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Policing fantasy city Huey, Laura

Abstract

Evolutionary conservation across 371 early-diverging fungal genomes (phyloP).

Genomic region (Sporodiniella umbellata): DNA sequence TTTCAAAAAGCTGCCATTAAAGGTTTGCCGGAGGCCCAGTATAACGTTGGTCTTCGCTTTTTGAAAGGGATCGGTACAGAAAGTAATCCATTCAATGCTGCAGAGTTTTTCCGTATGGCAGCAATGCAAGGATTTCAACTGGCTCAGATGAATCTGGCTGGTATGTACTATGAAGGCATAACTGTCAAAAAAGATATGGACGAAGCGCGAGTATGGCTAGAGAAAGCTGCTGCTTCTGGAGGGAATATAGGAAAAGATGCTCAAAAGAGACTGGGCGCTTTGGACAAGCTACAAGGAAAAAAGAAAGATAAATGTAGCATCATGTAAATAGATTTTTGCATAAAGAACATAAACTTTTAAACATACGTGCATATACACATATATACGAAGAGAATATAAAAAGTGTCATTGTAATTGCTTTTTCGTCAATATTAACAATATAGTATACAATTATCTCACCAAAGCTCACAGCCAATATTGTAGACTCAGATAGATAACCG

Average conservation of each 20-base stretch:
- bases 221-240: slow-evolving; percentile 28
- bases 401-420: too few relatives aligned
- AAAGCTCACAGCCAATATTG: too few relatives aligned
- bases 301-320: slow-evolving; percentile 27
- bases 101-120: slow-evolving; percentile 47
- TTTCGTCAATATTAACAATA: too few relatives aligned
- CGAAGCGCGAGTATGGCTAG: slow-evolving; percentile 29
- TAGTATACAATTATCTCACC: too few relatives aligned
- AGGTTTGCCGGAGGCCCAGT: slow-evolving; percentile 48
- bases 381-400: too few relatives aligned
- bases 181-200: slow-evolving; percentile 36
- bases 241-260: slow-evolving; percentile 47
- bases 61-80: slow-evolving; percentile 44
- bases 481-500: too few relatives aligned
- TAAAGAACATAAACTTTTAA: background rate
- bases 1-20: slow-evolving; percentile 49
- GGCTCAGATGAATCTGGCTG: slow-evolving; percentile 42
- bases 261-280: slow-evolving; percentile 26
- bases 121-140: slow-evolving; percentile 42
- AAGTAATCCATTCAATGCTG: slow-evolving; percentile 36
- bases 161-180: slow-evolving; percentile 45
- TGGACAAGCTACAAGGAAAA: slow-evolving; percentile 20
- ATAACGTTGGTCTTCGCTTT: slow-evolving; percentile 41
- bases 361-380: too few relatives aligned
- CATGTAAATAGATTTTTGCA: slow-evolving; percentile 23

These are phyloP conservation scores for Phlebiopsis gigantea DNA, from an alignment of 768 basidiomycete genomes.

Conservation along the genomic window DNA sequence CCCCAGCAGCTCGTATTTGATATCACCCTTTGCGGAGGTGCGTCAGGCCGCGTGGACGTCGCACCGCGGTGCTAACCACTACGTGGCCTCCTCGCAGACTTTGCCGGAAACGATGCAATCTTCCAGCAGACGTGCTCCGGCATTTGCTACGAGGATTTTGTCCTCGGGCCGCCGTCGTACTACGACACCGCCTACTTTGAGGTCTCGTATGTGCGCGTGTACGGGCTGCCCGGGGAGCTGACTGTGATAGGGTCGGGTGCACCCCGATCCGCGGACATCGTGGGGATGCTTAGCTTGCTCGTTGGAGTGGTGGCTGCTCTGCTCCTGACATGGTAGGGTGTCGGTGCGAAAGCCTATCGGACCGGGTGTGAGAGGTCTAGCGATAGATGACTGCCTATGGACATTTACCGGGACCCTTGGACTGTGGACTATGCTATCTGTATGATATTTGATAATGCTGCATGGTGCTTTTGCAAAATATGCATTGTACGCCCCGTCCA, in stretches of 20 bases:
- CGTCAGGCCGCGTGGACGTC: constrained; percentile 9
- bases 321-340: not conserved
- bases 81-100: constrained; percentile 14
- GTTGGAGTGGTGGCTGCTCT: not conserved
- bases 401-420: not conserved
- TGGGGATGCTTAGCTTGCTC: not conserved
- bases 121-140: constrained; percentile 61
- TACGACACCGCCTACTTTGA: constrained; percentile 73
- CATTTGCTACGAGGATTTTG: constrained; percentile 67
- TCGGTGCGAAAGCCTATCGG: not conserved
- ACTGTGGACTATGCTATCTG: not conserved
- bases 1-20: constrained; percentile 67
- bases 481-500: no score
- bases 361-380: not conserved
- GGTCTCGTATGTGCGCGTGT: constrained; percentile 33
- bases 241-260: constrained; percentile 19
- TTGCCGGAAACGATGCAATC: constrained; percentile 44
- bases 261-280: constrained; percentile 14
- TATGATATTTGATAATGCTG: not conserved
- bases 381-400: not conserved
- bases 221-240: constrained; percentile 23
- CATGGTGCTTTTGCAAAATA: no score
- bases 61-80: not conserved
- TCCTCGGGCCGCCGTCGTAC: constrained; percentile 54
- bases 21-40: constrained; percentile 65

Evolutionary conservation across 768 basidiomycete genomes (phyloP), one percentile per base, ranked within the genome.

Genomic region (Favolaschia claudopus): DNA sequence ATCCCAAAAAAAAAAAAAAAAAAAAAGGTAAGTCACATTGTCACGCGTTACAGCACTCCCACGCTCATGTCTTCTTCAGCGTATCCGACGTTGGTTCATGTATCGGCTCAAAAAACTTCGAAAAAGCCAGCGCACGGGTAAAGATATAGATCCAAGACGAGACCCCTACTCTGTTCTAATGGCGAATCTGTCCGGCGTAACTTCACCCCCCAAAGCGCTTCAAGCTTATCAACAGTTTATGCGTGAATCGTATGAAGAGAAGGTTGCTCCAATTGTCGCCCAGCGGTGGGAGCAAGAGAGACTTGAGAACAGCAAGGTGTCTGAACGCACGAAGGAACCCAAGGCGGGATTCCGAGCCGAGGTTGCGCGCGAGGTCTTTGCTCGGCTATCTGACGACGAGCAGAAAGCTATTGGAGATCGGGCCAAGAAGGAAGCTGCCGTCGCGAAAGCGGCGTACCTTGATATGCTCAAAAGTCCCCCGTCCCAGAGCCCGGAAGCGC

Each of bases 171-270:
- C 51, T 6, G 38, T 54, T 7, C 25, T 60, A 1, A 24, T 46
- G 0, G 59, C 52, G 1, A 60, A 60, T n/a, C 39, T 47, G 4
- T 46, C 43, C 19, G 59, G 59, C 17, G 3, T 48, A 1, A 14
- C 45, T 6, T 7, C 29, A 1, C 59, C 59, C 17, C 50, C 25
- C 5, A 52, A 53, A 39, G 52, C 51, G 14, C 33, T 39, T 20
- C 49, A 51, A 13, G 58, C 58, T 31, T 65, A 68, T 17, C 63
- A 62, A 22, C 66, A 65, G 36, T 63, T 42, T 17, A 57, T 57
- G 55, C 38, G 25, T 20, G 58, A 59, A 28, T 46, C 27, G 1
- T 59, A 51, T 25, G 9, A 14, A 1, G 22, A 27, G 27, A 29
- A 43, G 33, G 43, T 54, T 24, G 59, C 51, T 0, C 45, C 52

This study explores the creation and proliferation of urban entertainment destinations i n two Vancouver neighbourhoods - Gastown and Granville Mall - and the effect that these spaces are having on the delivery of urban policing services. This analysis provides a basis for a critique of both the 'broken windows' thesis and consumer culture. Urban entertainment destinations (UEDS) are sites that utilize forms of entertainment as a means of retailing goods and services. Unlike traditional notions of the city, site operators, and increasingly consumers, view these areas solely as spaces of consumption linked to pleasure. However, the marketing of many of these sites as pleasure spots is problematic for site operators because of the pre-existence of various forms of 'urban blight' that are commonly associated with the inner city. In order to reduce, or eliminate, a number of 'quality of life' issues that plague retailers and consumers, such as panhandling, graffiti, squeegees, street youth, and so on, business improvement associations (BIAs), which function roughly as site operators, demand an increased police presence. To augment existing public policing programs in their areas, many BIAs are also contracting private security services to engage in 'broken windows'-style policing in public spaces. Many of these services work cooperatively with public programs. The thesis advances three propositions. First, urban entertainment destinations generate demands for both increased and diversified forms of policing. Second, these demands for policing can be traced to modern consumption patterns and the mass media. Third, these demands can translate into 'policing' practices that are not centered around crime prevention or other strategies commonly associated with policing per se, but rather have more to do with creating and maintaining images of safety and 'risklessness' in sites frequented by consumers.

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